You may recall that in the immediate aftermath of 9/11, the Taliban offered to arrest and try Osama bin Laden for the murders of so many people at the World Trade Center. And before 9/11, the Taliban were negotiating with the United States about handing over bin Laden for trial by an international tribunal at the

Yet we repudiated these offers because we wanted him dead, or barring that, tried by a U.S. military tribunal. Under no circumstances did we want bin Laden to get a fair trial in an impartial court and live to talk about it. Why? Because we wanted revenge more than we wanted justice.

Just think. What would the world be like if bin Laden was wasting away in an orange jump suit in a cell in the Netherlands, found guilty of mass murder beyond a reasonable doubt? Would Islamic foot soldiers from across the globe be united under his banner? No duh.

And what, you might ask, would have become of the Taliban, and Saddam Hussein? The U.S. Republican leadership, including Donald Rumsfeld, are the only ones who ever supported Saddam and no American political faction ever supported the Taliban.

Well, it’s only speculation, but repressive regimes usually fall under their own weight, and they fall faster when the U.S. and most of the rest of the world is united in isolating them, as was the case in 2001. It would be nice to think that the world would be better off without that kind of scum in any circumstances, but that has proved not to be the case. Twice as many Iraqis die per year under our occupation than died per annum under Saddam and women’s rights are a thing of the past. Free Afghanistan is flooding the world with heroin, human rights are only marginally better, at best, and it is still a haven and training ground for terrorists. And all of that is spilling out into the rest of the Muslim world, and beyond.

Ah, what might have been. Had George W. Bush done the right thing and gotten bin Laden turned over for trial, he probably would have been a one term president like his dad. And I’m sure that he would have gone down in history as a mediocre president, at best. But we now know, with 20/20 hindsight, that putting away bin Laden in 2000 would have made him a great president. He had his chance.

Monday, June 12, 2006

Life on Mars

I was at the park yesterday with my son, soaking up the ambience of the African drum circle, when I witnessed a woman who had six or seven kids smack a little boy on the head for some minor infraction, which I missed, and then seconds later I watched that boy smack a still smaller boy, and then the smaller boy pushed a still smaller child. The look on the smallest child’s face quickly turned from hurt to resentment and you could feel the thoughts of revenge emanating from the poor little boy, who was little more than two years old.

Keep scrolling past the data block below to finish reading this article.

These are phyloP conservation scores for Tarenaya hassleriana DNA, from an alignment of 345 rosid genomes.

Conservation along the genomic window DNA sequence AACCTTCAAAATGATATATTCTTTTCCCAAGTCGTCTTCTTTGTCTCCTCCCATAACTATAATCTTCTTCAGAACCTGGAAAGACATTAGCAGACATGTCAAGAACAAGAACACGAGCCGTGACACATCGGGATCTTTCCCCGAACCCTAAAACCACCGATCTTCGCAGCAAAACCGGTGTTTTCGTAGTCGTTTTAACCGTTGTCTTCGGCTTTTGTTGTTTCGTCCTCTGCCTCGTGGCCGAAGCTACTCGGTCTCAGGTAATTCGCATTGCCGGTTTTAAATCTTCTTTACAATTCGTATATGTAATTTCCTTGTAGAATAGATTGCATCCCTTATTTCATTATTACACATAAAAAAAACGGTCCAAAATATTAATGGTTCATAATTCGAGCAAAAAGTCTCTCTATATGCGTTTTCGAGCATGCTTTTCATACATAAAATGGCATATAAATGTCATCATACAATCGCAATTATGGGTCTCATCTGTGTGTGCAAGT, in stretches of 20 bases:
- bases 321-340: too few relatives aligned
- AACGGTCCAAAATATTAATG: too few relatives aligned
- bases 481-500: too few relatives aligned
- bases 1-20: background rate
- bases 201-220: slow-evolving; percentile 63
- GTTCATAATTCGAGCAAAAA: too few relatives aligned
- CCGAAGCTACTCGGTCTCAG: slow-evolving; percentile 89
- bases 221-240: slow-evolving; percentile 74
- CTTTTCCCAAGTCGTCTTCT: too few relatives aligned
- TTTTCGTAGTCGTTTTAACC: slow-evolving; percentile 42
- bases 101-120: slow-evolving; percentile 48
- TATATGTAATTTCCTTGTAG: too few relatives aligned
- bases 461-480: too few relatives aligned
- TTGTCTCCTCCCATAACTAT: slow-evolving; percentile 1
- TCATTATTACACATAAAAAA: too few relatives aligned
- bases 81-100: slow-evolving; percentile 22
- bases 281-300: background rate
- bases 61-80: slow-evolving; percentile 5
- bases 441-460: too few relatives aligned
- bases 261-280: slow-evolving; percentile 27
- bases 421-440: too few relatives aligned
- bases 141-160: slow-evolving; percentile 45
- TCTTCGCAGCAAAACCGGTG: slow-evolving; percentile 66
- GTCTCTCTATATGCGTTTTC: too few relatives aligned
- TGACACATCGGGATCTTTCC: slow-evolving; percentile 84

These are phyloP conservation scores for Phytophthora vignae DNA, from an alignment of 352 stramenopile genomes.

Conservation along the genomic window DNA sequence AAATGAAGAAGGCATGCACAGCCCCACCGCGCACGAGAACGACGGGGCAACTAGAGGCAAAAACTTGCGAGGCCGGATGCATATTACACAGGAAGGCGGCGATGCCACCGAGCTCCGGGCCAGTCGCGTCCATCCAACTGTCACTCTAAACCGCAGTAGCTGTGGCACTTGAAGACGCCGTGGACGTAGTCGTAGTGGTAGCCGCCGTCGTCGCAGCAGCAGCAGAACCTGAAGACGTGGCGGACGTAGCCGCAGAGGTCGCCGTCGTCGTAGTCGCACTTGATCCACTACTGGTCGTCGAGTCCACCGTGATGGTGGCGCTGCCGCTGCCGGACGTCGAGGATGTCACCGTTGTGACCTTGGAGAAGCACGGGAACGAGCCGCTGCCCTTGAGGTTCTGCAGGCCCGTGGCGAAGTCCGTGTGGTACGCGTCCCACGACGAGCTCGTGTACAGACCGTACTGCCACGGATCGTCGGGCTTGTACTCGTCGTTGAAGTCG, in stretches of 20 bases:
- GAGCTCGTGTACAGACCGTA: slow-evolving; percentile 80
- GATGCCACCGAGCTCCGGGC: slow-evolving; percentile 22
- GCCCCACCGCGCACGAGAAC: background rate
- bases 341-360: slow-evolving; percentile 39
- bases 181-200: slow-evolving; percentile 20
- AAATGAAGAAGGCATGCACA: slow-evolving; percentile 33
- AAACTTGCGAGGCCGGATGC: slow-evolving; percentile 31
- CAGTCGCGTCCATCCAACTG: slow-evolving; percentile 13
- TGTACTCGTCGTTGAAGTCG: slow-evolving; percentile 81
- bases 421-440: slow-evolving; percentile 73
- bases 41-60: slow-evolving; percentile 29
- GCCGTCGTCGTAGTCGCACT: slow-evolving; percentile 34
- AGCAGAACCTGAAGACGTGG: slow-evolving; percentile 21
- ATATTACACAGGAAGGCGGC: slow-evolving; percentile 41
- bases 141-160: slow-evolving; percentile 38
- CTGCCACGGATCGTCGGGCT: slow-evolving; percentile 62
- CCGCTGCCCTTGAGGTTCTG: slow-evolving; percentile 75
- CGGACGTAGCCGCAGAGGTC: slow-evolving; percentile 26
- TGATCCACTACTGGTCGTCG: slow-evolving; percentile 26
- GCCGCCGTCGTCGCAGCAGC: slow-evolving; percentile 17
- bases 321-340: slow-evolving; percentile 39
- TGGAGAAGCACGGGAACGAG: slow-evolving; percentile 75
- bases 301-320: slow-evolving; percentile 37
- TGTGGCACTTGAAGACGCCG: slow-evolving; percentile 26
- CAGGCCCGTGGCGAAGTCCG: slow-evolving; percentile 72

Let me tell you. I contained my laughter, but it reminded me of the man from Mars in Robert Heinlen’s A Stranger in a Strange Land. You may recall that Mike the Martian was an orphan from a human expedition to Mars. The Martians taught him to cultivate and use impressive mental powers and then sent him back to earth to help them judge whether humans were worthy of continued existence. But he had trouble fitting in and understanding humans, especially the concept of humor which he felt was the key, until he visited a monkey house and witnessed pretty much the exact same scene I witnessed at the drum circle. After that, he couldn’t stop laughing for days. Then he became a con man.

Children who are beaten learn only one lesson, that they can inflict violence on weaker people and that they want revenge on those who inflicted violence on them. No, okay, they learn two lessons, to beat up weaker kids and get payback from the adults and to lie in order to avoid being beaten. Okay, three lessons -- violence, revenge, dishonesty.

Anyway, I know, that wasn’t funny. and some of the more enlightened kids learn from the hurt and humiliation that they don’t want to inflict it on others, but still, the great majority learn the negative lessons.

And there’s no question that “corporal punishment, hereafter referred to more accurately as ”beating children“ is a conservative value. U.S. evangelicals like Debi and Michael Pearl, as well as James Dobson advocate beating children as young as 18 months. And some enterprising Christian conservatives add two and two together and come up with actually beating kids with the bible.

But we know all about those people. My point isn’t that prominent conservative nut cases advocate beating children -- it is that so many people throughout the world, just like the good people I saw in the park, beat their children. As noted above, this results in people becoming violent, dishonest, seekers of revenge. Sure, we can laugh at prominent examples such as Sean Hannity (”I turned out all right“), but the fact that so many children are beaten explains a lot of what’s wrong in the world. Look at the extreme examples of Iraq and Afghanistan, societies in which children are routinely and severely beaten. Is it coincidence that they wallow in a culture of violence and revenge? It’s no different here where the very same people who beat their children beat the drums of war. And it’s the same the world over. Children in South Africa, for example, are routinely beaten by both their schoolmasters and their parents and it is one of the most violent places on earth.Violence begets violence. Those who are picked on when they are weak will later pick on those who are weaker, the weak will hate the strong and the victims will plot and carry out revenge. It’s what they call a cycle. A cycle of violence.

Of course people make excuses and rationalize beating children. The only ones who are fooled, however, are other child beaters. When they beat their kids, they just can't help themselves, just as their parents couldn't help themselves.

Funny isn’t it. So many problem in the world, such a strong belief that there are no simple solutions. Yet a simple solution is right there, staring at us with the big eyes of a child. Stop beating children, things will improve.

Yes, but how to get people to stop beating children, especially when so many characters, starting with Yahweh, in our religious literature are so gung-ho about it? No simple solution for that, eh. No messiah, at least none that anyone will listen to, or man from Mars to tell us to spare the rod. No Martians to judge us unfit as a species. No rule of law to protect the children, who trite as it may sound, really are the future. Yep, you may say, I've seen the future.